Westboro and Wellington West bakeries excited about holiday season while dealing with inflation

Amandine Pajor poses for a photo inside her bakery.
Amandine Pajor, owner and baker at Wellington West’s Amandine Patisserie, said the past year has been challenging for businesses. Photo by Simon Hopkins.

By Simon Hopkins

Bakeries through Westboro and Wellington Village are serving up special treats for hungry shoppers during the holiday season. 

Amandine Patisserie, located at the intersection of Wellington and Parkdale Avenue, will add traditional French sweets into the mix. 

“In France, it’s a tradition to make yule logs at Christmas,” said owner and baker Amandine Pajor. The traditional cake is sponge cake and buttercream, rolled to create a layered spiral and made to look like a log of wood. “We also make gift boxes with cookies and gingerbread,” she said. 

Kitchissippi’s bakeries are excited for the holiday season, but the past year has presented a challenge for the businesses. The economic consequences of the pandemic negatively impacted many, and now, bakeries are facing high inflation. 

According to Statistics Canada, prices rose sharply in 2022 for wheat-based products. That included raw ingredients, food purchased from restaurants, and grocery store baked goods. Supply chain costs like transportation, fuel and production were initially to blame for some of the price inflation – like what was seen across the food industry. 

Russia’s full-scale invasion of Ukraine in early 2022 dramatically impacted the global supply of wheat. Ukraine is a major grower and exporter of wheat. The drop in the worldwide wheat supply due to Russia’s actions has created a volatile international supply – causing prices to rise.

The exterior of Amandine Patisserie.
Amandine Patisserie has not seen a rose in costs because their baked goods were already high. Photo by Simon Hopkins.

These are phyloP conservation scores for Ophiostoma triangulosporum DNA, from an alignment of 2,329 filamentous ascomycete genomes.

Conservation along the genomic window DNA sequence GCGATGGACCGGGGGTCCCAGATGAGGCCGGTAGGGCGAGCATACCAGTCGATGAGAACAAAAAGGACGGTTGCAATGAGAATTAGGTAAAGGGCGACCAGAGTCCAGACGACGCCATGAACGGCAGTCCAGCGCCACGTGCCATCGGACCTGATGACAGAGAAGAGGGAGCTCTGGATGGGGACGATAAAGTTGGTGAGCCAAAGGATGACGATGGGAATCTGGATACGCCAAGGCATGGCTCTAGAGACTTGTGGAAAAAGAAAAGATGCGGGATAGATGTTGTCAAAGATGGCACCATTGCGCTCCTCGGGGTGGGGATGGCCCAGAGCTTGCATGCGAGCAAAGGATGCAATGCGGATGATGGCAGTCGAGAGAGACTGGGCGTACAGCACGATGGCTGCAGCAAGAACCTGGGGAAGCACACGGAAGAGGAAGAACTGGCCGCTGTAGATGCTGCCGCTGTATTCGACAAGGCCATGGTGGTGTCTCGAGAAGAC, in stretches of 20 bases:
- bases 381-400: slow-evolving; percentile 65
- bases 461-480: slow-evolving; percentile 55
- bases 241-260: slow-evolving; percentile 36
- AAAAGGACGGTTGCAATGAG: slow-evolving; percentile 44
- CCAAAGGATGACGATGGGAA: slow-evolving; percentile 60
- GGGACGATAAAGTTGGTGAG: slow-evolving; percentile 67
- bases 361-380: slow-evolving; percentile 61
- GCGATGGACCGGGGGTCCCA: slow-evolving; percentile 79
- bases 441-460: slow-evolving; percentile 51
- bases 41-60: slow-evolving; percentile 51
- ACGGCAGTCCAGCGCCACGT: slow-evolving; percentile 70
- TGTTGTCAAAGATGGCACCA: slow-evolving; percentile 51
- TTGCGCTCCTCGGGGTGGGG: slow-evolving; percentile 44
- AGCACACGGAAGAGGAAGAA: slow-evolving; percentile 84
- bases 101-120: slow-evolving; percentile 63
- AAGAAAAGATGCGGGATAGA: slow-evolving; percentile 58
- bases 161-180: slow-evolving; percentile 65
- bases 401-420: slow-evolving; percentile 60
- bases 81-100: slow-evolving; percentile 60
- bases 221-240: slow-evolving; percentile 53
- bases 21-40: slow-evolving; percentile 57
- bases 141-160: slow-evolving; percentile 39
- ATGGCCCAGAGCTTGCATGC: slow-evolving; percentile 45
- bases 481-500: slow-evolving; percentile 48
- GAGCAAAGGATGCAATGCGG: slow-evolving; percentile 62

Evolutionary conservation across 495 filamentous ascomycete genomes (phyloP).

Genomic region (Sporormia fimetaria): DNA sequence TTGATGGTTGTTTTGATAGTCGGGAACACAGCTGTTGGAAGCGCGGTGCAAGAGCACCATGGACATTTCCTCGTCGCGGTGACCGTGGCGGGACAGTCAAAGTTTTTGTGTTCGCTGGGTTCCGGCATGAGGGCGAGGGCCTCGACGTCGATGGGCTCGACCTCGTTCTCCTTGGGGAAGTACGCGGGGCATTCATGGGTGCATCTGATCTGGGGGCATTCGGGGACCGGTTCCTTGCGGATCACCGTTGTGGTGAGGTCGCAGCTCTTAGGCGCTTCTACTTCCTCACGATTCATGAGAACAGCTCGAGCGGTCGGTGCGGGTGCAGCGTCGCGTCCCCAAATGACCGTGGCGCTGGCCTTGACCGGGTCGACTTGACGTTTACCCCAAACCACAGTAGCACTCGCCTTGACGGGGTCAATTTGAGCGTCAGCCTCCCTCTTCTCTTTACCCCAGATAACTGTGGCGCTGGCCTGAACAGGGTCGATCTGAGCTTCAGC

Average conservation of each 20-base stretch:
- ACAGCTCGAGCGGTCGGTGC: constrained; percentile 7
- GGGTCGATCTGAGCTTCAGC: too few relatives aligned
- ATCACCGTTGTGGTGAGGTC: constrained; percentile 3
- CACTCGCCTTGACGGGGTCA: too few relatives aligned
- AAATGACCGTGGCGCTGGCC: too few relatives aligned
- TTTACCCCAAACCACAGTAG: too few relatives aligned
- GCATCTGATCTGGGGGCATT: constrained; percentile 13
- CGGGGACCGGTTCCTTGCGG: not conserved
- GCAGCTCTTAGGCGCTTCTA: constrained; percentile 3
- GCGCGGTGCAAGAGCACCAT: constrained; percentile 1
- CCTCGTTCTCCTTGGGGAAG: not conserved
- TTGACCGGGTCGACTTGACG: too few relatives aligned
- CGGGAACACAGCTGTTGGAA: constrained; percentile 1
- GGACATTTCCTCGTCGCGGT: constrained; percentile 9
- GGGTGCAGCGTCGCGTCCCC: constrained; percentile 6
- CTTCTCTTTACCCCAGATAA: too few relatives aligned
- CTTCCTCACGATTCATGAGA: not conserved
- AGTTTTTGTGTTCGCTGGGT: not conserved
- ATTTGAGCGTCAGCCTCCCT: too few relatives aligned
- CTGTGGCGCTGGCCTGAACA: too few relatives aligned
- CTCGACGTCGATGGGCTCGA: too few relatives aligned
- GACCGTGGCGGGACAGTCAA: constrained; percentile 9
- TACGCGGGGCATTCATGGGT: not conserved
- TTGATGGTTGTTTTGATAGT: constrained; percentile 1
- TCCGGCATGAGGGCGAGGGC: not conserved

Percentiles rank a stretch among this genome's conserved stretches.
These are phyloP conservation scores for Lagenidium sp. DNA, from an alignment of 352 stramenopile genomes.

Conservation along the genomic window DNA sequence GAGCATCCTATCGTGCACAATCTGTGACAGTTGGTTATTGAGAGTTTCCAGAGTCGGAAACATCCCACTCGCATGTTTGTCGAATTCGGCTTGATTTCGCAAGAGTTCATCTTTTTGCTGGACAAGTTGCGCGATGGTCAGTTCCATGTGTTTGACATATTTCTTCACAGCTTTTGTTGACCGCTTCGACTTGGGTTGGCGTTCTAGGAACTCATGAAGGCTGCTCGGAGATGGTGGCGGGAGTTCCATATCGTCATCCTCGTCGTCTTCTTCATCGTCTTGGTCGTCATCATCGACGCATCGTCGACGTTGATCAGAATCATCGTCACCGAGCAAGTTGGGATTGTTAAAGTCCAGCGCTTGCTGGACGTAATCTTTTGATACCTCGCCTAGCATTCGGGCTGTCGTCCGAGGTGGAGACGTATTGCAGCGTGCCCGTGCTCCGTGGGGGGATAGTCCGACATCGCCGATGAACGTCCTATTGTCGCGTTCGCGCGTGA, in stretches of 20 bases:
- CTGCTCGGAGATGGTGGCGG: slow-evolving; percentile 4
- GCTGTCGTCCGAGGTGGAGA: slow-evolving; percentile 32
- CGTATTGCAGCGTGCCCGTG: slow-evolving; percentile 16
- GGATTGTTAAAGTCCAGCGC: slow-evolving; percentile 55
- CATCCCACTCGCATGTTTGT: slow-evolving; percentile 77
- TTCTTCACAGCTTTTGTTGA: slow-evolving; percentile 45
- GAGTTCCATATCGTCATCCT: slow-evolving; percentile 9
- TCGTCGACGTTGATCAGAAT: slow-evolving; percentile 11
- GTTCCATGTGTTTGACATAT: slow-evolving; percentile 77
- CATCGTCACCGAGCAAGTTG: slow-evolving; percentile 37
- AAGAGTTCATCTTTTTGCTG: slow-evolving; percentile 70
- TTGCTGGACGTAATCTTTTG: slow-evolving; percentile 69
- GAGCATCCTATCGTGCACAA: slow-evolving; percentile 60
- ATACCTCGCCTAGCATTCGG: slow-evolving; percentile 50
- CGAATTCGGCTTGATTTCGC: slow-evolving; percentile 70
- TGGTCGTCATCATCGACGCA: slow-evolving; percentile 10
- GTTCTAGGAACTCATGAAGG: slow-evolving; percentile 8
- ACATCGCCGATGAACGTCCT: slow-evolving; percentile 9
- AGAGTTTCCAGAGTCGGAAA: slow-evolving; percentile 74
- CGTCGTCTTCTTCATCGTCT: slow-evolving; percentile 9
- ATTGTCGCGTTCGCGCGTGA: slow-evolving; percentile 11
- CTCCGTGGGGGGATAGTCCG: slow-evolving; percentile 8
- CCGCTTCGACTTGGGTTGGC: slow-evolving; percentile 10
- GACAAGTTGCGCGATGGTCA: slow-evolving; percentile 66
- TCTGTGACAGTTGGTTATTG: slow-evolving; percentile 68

Pajor’s bakery hasn’t seen much rise in costs because prices were already high when she opened her doors a year ago. “It’s really challenging to start a business right now,” Pajor said.

The bakery opened during a time of ballooning costs and surging interest for borrowed money. “Our rent and costs were already high when we opened,” she said. 

According to a 2023 report by ReMax, commercial real estate costs have risen in Ottawa for all sectors except for office space, driven by scarcity. This is a continuing trend from 2022, where high demand for commercial leases has forced prices up. 

The challenges are even bigger for owners like Pajor, who want to pay employees more than minimum wage. 

“It has become more and more complicated to pay a living wage for my employees,” Pajor explained.

 According to Ontario Living Wage, a living hourly rate in Ottawa this year is $21.95. That is the third highest rate of all the areas in the province, only behind Toronto and the Simcoe area north of Toronto. Ottawa also saw the largest jump of any area in the province – up from $18.60 in 2021. 

As a new business, Pajor is still trying to grow her customer base. She said the best way to support businesses in your community is to shop locally. “Come visit us,” she said. “Spend money at local bakeries instead of at Costco or Walmart – we keep the money in the neighbourhood.”

Baked goods sit on a shelf in the bakery.
Baked goods inside Amandine Patisserie. Photo by Simon Hopkins.

Elsewhere in Kitchissippi, Jacqui Okum, the owner of Strawberry Blonde Bakery, said they’re trying to make the holiday season as inclusive as possible with nostalgic treats free of common allergens. But they, like other small businesses, have suffered over the last year.

Okum said that the impact is twofold – customer spending has declined while the bakery’s costs have risen.

“The Christmas and Hannukah seasons have been pretty steady, which is nice,” she said. “But the rest of the year before that – not so much.”

And even though Okrum’s gluten-free bakery doesn’t use wheat, their ingredient costs have risen like any other.

“Sugar this past year has gone up significantly,” she said. “Our vegan butter has gone up as well – everything has gone up.”

The bakery uses rice flour in its baking, which has seen global supply issues similar to wheat. An August 2023 flood in Northern China’s cereal belt, combined with India banning the export of rice, squeezed the global supply, sending prices up.  

Strawberry Blonde Bakery is challenged to find the balance between raising their prices to cover costs without making themselves too expensive for customers on a tighter-than-usual budget.

Okum also said that there is no government for small businesses right now. Many are frustrated by the government’s requirement to pay back the loans given during COVID.

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